A similar idea was to introduce a bad girl character into an existing franchise to “spice it up”. This had mixed results. Topps Comics introduced the character of Lady Rawhide as a nemesis of distinguished pulp hero Zorro and the disjoint between the hero and his femme fatale villain/ally was only made more obvious by the 19th century setting.

Witchblade (1995 series) #8 cover by Michael Turner.
Witchblade (1995 series) #8 cover by Michael Turner.

Arrival of the queen and decline

Image founder Marc Silvestri introduced a character named “Witchblade” in 1995, presumably unaware that she would become by far his most profitable and famous creation. Given her own series later that year, Witchblade became perhaps the most iconic and long-running of the bad girl titles, featuring the adventures of a tough New York City cop bonded with a metallic symbiote that tended to form into skimpy bikinis and helped her fight a plethora of deranged villains and supernatural threats. Witchblade was an unprecedented success but not everyone of her fellow bad girls were as lucky.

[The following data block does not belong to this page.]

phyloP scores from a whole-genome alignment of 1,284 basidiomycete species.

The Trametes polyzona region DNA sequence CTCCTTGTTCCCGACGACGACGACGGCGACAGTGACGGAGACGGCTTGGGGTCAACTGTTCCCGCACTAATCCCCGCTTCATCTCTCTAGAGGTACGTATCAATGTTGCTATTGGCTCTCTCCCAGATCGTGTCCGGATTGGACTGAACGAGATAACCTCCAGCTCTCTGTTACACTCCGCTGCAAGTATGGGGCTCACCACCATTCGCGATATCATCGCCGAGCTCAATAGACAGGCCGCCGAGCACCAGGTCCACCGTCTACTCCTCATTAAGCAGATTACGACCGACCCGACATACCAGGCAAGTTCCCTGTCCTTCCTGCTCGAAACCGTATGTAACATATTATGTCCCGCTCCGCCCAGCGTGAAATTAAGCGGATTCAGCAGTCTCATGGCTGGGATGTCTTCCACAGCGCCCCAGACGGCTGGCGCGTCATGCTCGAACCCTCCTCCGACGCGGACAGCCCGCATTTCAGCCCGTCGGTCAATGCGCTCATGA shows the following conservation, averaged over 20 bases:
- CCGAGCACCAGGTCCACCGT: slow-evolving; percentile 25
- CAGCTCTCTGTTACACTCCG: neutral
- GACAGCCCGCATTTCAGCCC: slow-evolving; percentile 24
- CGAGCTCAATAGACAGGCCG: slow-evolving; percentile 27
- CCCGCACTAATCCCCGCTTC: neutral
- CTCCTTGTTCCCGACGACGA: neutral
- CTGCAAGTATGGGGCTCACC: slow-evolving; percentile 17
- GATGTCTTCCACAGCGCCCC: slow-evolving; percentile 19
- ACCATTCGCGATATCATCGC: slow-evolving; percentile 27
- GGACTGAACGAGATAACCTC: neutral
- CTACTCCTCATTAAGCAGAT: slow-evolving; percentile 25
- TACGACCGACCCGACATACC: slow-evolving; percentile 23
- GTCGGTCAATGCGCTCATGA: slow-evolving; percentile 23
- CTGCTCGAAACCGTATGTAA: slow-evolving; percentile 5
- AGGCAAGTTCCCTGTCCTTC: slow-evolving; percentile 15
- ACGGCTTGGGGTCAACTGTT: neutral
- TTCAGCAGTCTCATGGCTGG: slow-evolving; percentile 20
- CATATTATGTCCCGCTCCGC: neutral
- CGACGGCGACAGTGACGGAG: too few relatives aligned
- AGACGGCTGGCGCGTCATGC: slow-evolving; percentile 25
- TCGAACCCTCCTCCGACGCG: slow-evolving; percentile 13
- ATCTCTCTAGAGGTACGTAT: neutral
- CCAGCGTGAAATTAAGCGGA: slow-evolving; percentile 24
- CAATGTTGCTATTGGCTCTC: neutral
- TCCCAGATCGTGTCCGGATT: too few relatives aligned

Red Sonja (2023 series) #1 1:10 variant cover by Jenny Frison.
Red Sonja (2023 series) #1 1:10 variant cover by Jenny Frison.

As the investor market collapsed, many of the bad girl titles succumbed along with their publishers. Many others were just cancelled for no longer being profitable. Reader tastes were quickly changing and what had been “hot” in 1994 seemed dated and unappealing in 1998. However bad girl comics never really went away despite a period of relatively low publication. By the end of the 90s and early 00s, new publishers arrived on the scene such as Dynamite Entertainment who made it part of their company profile to bring the bad girl comic back from the dead. One of Dynamite’s flagship characters was Red Sonja who had been created at Marvel for their Conan line of comics but quickly become popular in her own right. With Sonja and many other classic and new bad girls (such as the Martian princess Dejah Thoris), Dynamite quickly became the top publisher in the genre. Alongside Dynamite, other publishers like Zenescope have also kept the trend going into the new millennium.

As of writing, Vampirella, Red Sonja, and Lady Death have regular ongoing series alongside a host of other characters, proving that while the 90s may be long gone, the idea of a violent woman in a skimpy outfit fighting monsters and robots will never go fully out of fashion.

Advertisement

Leave a comment

Your email address will not be published. Required fields are marked *

Don’t miss out on our newsletter

Get reading recommendations, lists, reading orders, tips and more in your inbox.

Sign-up to the newsletter

Don’t miss out on our email newsletter full of comics recommendations, lists, reading orders, tips and more.

Follow us on Facebook or Twitter too.